It would be easy to dismiss incidents such as this in terms of bystander effect and diffusion of responsibility, and this probably has something to do with it. The relatively large numbers of persons climbing Everest now means that there are enough people on the mountain that bystander effect and diffusion of responsibility can come into play, whereas it would not have been an issue on Sir Edmund Hillary’s expedition. Crowds are an emergent phenomenon, and emergent phenomena mean that novel properties emerge. People behave differently in a city than they behave in the country, and I’m sure that they behave differently on a crowded Everest than on a Everest with only a handful of expeditions present. The number of people now climbing Everest also means that less experienced mountaineers are climbing, and that mountaineers are trying to establish new records by taking more difficult routes and climbing without oxygen, etc.

Tenzing Norgay and Sir Edmund Hillary

All of the above are probably constituents of an explanation for what happened in the death of David Sharp, but I don’t think that this is all of it. I suspect, given the extreme conditions of Everest, that a lot of climbers are not operating with all their faculties. I read many accounts of reported supernatural events on Everest climbs, which I would attribute to altered states of consciousness from the extreme conditions the climbers are experiencing. Alongside the altered states of consciousness from physical extremes are what we might call a feeling of the surreal nature of the situation. Most people do not, in the daily business, walk past the dead and the dying while engaged in one of the “peak experiences” of their life. When all your effort is going into merely putting one foot in front of the other, and the only thing you can hear is the sound of your own breathing, as though you are trapped inside your own head, what is going on outside you probably seems distant and not entirely real, even when it is someone dying in front of you.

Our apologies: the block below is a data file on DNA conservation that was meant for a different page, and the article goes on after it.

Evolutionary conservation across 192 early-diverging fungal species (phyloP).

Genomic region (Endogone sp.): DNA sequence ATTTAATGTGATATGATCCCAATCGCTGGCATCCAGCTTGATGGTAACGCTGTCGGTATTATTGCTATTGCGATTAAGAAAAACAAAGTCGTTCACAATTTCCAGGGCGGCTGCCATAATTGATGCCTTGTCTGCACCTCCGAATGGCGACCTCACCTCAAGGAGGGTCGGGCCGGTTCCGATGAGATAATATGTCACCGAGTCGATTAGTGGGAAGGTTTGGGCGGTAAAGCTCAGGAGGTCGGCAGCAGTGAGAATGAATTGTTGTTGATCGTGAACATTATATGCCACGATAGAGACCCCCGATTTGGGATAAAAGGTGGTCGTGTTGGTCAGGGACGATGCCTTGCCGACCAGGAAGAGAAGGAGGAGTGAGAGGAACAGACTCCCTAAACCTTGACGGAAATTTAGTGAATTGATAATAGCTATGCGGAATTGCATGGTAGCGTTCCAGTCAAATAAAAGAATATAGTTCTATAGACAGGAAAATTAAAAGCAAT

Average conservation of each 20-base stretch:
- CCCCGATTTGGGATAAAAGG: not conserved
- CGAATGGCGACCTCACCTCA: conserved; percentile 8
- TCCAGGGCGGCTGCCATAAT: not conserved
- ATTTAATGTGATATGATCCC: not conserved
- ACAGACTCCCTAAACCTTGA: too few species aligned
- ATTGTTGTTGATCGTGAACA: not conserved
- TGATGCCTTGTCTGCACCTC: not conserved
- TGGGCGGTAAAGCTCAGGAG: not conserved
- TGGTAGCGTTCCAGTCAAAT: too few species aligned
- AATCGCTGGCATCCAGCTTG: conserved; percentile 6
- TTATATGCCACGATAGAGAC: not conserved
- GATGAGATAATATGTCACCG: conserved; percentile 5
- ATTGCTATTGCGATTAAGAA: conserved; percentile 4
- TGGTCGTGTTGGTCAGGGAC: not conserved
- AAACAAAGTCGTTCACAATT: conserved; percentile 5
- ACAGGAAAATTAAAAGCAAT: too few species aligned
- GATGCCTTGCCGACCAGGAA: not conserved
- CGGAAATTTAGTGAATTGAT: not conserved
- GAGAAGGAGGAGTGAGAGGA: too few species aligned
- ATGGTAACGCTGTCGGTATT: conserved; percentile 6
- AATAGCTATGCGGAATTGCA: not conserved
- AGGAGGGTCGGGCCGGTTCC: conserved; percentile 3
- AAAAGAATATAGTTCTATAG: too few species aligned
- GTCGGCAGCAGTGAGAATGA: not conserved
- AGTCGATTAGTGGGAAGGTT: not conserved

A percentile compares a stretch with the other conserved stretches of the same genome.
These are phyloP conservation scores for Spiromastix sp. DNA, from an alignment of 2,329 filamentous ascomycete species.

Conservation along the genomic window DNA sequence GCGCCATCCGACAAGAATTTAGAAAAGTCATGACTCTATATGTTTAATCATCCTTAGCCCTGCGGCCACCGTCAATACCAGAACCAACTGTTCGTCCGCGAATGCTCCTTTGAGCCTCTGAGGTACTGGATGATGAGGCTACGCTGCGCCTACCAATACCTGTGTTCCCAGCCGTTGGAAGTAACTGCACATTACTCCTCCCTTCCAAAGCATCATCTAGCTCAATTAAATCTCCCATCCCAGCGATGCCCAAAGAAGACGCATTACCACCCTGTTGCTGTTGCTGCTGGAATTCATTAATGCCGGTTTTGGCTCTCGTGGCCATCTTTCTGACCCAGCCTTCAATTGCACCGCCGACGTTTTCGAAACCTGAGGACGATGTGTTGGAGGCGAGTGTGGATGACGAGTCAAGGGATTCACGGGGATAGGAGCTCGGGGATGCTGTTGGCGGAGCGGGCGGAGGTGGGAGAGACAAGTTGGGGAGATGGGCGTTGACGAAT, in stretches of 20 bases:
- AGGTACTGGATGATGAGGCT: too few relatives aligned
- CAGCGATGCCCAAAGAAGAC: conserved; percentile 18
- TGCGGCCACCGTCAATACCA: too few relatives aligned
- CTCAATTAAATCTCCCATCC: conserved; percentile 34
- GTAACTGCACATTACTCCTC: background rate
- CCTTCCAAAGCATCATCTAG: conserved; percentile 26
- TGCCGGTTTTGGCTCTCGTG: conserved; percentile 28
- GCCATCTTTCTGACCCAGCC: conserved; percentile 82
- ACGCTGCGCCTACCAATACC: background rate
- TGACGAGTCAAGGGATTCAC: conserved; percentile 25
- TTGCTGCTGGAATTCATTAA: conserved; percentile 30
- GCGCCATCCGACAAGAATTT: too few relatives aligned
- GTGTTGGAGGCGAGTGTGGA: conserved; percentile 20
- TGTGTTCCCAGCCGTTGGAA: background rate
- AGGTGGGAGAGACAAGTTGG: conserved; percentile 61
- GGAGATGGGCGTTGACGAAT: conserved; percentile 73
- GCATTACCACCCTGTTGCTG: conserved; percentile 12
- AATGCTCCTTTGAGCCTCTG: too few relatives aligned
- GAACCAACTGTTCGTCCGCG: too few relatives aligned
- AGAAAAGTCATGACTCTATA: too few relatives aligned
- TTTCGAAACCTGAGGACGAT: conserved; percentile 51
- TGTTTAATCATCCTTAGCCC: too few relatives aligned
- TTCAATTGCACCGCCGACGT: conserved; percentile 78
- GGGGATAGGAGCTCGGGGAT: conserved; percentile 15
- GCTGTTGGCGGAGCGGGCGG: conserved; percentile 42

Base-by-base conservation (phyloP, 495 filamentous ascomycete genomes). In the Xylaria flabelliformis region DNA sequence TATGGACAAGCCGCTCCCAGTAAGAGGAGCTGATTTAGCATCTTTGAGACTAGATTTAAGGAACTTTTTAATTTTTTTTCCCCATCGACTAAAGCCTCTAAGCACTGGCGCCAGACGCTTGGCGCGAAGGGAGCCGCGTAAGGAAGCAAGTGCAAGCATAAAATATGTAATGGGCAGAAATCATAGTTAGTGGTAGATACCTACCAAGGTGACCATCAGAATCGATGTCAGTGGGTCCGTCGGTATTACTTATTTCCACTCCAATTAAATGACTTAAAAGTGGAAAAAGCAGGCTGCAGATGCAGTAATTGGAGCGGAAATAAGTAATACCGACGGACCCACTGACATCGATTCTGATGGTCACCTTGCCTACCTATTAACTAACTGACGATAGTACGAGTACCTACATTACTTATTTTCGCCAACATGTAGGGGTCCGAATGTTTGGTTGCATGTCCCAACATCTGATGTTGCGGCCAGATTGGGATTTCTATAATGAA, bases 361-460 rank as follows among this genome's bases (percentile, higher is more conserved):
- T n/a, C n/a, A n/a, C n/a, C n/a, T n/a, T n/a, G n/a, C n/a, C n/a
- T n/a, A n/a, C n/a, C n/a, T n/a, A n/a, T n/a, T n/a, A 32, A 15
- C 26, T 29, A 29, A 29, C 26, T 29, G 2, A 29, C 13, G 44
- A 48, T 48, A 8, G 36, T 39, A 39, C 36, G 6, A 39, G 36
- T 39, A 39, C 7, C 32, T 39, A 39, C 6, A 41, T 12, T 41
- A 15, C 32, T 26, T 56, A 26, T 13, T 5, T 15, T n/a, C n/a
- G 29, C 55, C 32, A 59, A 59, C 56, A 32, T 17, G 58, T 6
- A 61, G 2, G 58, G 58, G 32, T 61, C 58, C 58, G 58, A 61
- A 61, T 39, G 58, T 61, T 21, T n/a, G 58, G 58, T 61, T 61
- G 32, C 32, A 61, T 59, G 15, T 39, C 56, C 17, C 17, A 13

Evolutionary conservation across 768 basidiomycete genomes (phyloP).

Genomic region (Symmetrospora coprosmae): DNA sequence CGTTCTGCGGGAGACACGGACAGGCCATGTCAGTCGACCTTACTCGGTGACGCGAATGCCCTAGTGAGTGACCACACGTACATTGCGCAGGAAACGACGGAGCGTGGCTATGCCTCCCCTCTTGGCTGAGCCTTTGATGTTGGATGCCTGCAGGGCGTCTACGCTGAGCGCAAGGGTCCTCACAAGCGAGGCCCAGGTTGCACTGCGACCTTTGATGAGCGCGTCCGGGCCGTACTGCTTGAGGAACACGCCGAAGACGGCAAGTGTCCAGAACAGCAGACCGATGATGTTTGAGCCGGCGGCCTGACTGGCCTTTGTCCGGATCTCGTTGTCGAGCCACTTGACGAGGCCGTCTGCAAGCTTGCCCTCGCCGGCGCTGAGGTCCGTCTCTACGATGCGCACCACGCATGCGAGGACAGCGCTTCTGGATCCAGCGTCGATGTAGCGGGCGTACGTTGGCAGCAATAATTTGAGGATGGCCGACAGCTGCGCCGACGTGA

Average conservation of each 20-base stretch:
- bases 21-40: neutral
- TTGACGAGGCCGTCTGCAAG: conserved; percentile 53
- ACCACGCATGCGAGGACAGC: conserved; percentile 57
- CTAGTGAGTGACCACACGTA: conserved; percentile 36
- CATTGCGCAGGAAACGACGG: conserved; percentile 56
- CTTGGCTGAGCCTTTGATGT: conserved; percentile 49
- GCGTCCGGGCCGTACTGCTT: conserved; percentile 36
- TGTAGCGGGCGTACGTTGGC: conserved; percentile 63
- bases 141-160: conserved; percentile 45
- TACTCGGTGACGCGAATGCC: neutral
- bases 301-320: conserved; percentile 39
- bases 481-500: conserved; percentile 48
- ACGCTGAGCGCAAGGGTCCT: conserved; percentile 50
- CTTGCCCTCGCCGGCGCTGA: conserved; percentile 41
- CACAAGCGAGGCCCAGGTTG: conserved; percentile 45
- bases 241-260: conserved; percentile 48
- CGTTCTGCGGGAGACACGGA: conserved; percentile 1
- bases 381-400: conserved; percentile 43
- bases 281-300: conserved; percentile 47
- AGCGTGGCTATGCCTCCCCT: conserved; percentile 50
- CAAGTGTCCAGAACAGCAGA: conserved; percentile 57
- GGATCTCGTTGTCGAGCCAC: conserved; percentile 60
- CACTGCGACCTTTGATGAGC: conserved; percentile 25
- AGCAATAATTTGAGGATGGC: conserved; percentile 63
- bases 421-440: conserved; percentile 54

There are many accounts of the feeling of triumph when summiting a mountain, and the appreciation of a view shared by only a handful of others; the shadow side of this is that the triumph and the view is only to be had through great effort and even suffering. The two are linked, and that is why the success is valued. An easy success is like a consolation prize that brings no satisfaction. One must triumph over oneself first, before one can triumph over the environment. Climbing Everest, one joins a very select group that has endured hardship in order to realize a dream. Great dreams involve great hardship, and we understand that some fall by the wayside in the pursuit of great dreams; not to recognize this, not to acknowledge this, is not only dishonest, it is also a failure to understand human nature and the human condition.

“…shall render to them all possible assistance in the event of accident, distress, or emergency landing…”

Reading about the extremes encountered by those who climb Everest, I began to think about the extremes encountered by astronauts. When space travel becomes as common as climbing Everest, and perhaps, one day, more common, the extreme experiences of space travel will involve many of the same factors discussed above: bystander effect, diffusion of responsibility, exhaustion, the presence of less experienced individuals and those attempting to establish new records, diminished capacity due to the extremes of the environment, and the feeling of the surrealism of one’s situation, as one is sealed into one’s spacesuit and thus walled off from the outside world, which will seem distant and not entirely real as a consequence.